Bert Stevens ... Passerby (uncredited)
Clarence Straight ... Detective (uncredited)
Charles Tannen ... Police Radio Dispatcher #79 (voice) (uncredited)
Shirley Tegge ... Model (uncredited)
Larry Thompson ... Riley (uncredited)
John Trebach ... Bartender (uncredited)
Phil Tully ... Det. Ted Benson, 16th Precinct (uncredited)
Harry von Zell ... Mr. Morrison (uncredited)
Duke Watson ... Cab Driver (uncredited)
Chili Williams ... Teddy (uncredited)
Mack Williams ... Jerry Morris, Attorney (uncredited)
Robert Williams ... Detective (uncredited)
David Wolfe ... Sid Kramer, Scalise Hood (uncredited)

Directed by
Otto Preminger 
 
Writing credits
Ben Hecht (screenplay)

Victor Trivas (adaptation) and
Frank P. Rosenberg (adaptation) and
Robert E. Kent (adaptation)

William L. Stuart (novel)

Produced by
Otto Preminger .... producer
Frank P. Rosenberg .... associate producer
 
Original Music by
Cyril J. Mockridge  (as Cyril Mockridge)
 
Cinematography by
Joseph LaShelle (director of photography)
 
Film Editing by
Louis R. Loeffler  (as Louis Loeffler)
 
Art Direction by
J. Russell Spencer 
Lyle R. Wheeler  (as Lyle Wheeler)
 
Set Decoration by
Thomas Little 
Walter M. Scott 
 
Costume Design by
Oleg Cassini 
 
Makeup Department
Ben Nye .... makeup artist
Marie Walter .... hair stylist (uncredited)
 
Production Management
Sam Wurtzel .... production manager (uncredited)
 
Second Unit Director or Assistant Director
Henry Weinberger .... assistant director (uncredited)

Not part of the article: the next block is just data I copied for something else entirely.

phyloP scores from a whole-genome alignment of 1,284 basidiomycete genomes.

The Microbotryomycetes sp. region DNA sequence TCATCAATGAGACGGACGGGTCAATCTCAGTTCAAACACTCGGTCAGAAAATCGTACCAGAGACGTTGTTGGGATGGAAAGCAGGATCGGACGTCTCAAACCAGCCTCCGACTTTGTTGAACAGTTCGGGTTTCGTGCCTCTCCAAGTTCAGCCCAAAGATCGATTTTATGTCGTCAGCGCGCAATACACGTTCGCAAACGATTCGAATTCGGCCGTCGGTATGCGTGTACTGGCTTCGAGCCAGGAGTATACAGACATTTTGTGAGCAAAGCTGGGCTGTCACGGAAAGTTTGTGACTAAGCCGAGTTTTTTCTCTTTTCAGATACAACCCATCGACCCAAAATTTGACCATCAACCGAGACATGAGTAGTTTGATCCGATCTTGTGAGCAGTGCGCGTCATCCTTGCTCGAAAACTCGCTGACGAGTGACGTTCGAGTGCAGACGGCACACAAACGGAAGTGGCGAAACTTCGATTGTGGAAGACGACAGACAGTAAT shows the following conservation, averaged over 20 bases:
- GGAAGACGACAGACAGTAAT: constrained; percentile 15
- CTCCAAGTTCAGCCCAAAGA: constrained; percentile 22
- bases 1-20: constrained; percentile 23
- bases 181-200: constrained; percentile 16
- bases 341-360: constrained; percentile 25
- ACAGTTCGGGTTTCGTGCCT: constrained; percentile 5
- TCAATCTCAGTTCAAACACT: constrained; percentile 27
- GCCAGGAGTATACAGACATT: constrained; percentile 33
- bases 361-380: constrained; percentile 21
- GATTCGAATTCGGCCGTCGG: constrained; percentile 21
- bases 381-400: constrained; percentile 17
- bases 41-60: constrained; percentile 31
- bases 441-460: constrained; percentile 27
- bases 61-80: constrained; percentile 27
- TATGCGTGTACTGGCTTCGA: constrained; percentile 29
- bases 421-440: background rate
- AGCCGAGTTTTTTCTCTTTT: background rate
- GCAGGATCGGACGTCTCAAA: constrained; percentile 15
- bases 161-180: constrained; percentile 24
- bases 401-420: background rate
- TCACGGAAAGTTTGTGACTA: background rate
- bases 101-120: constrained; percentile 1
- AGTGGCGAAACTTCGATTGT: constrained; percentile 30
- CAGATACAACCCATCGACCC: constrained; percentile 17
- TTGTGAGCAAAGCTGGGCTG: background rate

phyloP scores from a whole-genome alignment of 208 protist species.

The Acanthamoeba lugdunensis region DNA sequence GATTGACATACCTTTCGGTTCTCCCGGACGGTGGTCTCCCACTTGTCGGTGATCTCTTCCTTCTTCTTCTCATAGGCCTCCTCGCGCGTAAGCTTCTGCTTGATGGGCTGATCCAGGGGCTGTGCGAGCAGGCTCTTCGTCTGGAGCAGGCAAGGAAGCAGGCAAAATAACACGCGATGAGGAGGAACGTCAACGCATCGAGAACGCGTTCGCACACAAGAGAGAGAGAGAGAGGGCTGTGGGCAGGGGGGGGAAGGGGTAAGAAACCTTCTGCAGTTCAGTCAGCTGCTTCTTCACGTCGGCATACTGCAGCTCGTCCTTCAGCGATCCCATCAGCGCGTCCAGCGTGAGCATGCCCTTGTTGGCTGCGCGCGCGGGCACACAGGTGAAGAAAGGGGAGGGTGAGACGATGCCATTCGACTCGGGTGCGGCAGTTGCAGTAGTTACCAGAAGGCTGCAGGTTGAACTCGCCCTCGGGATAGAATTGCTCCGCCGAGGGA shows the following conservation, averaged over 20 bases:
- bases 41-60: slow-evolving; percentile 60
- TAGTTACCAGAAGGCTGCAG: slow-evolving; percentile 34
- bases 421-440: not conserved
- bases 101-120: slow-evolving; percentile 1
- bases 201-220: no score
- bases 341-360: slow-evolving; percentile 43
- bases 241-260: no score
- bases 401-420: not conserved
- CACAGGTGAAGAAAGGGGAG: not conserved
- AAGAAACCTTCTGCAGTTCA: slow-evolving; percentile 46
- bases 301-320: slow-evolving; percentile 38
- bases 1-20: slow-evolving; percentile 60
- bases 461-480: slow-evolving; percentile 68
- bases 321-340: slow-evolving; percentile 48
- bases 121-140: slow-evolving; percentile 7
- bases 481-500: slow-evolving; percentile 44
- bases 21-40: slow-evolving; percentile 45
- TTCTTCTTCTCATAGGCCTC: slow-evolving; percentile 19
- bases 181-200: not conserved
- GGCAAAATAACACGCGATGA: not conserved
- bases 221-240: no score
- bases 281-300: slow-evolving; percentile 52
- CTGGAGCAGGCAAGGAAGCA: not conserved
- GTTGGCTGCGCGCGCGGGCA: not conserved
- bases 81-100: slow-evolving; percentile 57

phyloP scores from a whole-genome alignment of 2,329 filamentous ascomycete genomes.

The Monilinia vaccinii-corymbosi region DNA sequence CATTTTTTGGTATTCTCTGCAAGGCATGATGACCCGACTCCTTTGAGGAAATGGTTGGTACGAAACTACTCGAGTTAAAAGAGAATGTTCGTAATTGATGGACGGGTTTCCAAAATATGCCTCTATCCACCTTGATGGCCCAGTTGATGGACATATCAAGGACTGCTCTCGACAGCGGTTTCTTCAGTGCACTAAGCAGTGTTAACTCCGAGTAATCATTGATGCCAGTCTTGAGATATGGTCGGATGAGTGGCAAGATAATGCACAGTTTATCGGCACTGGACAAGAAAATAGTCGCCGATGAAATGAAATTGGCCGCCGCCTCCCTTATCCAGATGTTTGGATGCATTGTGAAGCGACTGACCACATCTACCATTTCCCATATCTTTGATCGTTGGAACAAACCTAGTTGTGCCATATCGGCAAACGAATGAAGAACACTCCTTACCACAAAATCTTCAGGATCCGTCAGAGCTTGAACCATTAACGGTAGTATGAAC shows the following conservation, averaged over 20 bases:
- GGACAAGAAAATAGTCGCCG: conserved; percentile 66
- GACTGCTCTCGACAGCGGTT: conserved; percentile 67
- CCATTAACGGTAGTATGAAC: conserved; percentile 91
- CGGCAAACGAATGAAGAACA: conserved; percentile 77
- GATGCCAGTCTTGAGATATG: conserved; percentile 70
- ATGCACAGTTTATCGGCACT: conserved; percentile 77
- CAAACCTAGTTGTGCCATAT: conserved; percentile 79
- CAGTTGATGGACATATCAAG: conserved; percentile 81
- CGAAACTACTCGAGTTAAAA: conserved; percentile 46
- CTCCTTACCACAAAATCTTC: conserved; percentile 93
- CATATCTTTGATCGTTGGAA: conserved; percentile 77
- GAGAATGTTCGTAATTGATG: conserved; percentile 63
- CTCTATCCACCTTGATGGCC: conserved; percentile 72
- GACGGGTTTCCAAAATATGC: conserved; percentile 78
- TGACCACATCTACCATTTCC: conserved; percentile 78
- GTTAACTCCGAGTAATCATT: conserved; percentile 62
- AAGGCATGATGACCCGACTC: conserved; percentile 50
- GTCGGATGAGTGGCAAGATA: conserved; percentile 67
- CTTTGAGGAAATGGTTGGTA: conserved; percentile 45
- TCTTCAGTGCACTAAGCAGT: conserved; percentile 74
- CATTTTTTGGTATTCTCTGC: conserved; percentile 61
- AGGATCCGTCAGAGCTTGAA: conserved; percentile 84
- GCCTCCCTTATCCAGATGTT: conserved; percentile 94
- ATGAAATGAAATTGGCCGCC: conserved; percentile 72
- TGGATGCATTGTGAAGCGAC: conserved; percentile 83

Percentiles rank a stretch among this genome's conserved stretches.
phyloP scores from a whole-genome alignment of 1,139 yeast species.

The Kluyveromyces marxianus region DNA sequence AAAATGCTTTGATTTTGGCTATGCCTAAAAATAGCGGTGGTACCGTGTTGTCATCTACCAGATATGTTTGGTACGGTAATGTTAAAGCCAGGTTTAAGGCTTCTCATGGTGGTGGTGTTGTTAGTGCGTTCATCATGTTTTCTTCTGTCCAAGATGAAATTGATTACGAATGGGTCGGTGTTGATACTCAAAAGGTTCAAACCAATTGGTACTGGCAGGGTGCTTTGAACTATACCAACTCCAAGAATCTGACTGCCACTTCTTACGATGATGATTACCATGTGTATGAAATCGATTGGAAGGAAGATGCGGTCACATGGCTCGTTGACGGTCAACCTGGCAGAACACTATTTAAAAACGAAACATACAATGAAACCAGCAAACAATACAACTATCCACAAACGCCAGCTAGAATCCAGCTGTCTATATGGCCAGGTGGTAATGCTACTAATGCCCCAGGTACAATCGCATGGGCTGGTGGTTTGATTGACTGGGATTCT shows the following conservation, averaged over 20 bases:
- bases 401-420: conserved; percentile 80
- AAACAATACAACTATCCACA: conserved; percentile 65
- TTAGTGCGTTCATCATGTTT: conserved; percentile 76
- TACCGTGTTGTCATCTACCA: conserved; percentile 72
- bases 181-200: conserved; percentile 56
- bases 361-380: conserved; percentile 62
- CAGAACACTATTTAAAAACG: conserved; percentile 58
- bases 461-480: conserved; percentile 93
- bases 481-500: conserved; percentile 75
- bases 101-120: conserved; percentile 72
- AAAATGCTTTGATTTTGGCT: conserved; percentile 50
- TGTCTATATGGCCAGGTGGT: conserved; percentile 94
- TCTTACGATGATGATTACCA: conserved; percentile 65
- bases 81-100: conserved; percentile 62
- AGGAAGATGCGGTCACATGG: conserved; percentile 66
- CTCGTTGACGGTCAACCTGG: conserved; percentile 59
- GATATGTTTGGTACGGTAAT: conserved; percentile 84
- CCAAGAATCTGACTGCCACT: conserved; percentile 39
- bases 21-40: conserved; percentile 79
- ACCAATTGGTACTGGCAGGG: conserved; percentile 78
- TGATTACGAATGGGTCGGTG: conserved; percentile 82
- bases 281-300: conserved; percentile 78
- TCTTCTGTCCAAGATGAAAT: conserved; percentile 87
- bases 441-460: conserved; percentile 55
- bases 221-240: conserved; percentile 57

Sound Department
Alfred Bruzlin .... sound
Harry M. Leonard .... sound
 
Visual Effects by
Fred Sersen .... special photographic effects
 
Camera and Electrical Department
Don Anderson .... camera operator (uncredited)
Cliff Maupin .... still photographer (uncredited)
 
Costume and Wardrobe Department
Charles Le Maire .... wardrobe director (as Charles LeMaire)
 
Music Department
Lionel Newman .... musical director
Edward B. Powell .... orchestrator (as Edward Powell)
Maurice De Packh .... orchestrator (uncredited)
 
Other crew
Kathleen Fagan .... script supervisor (uncredited)
 
Crew believed to be complete


Production CompaniesDistributors

Additional Details

Also Known As:
Runtime:
95 min
Country:
Language:
Aspect Ratio:
1.37 : 1 See more »
Sound Mix:
Mono (Western Electric Recording)
Certification:
Australia:PG | Finland:K-16 | Germany:12 | Sweden:15 | UK:12 | USA:Approved (MPAA rating: certificate #14458) | USA:Passed (National Board of Review) | West Germany:12

Did You Know?

Trivia:
Not only was the traditional Twentieth Century Fox fanfare music not utilized at the film's opening, Alfred Newman's ubiquitous "Street Scene Theme" is whistled over the unique opening credits, appropriately written in chalk on a sidewalk.See more »
Goofs:
Continuity: When Andrews is staging the murder scene after Stevens' death, he is gloveless. A few seconds later he suddenly has gloves on both hands.See more »
Quotes:
Morgan Taylor:I'll fix your head.
Det. Sgt. Mark Dixon:I suggest you use an axe.
See more »
Movie Connections:
Soundtrack:
Street SceneSee more »

FAQ

This FAQ is empty. Add the first question.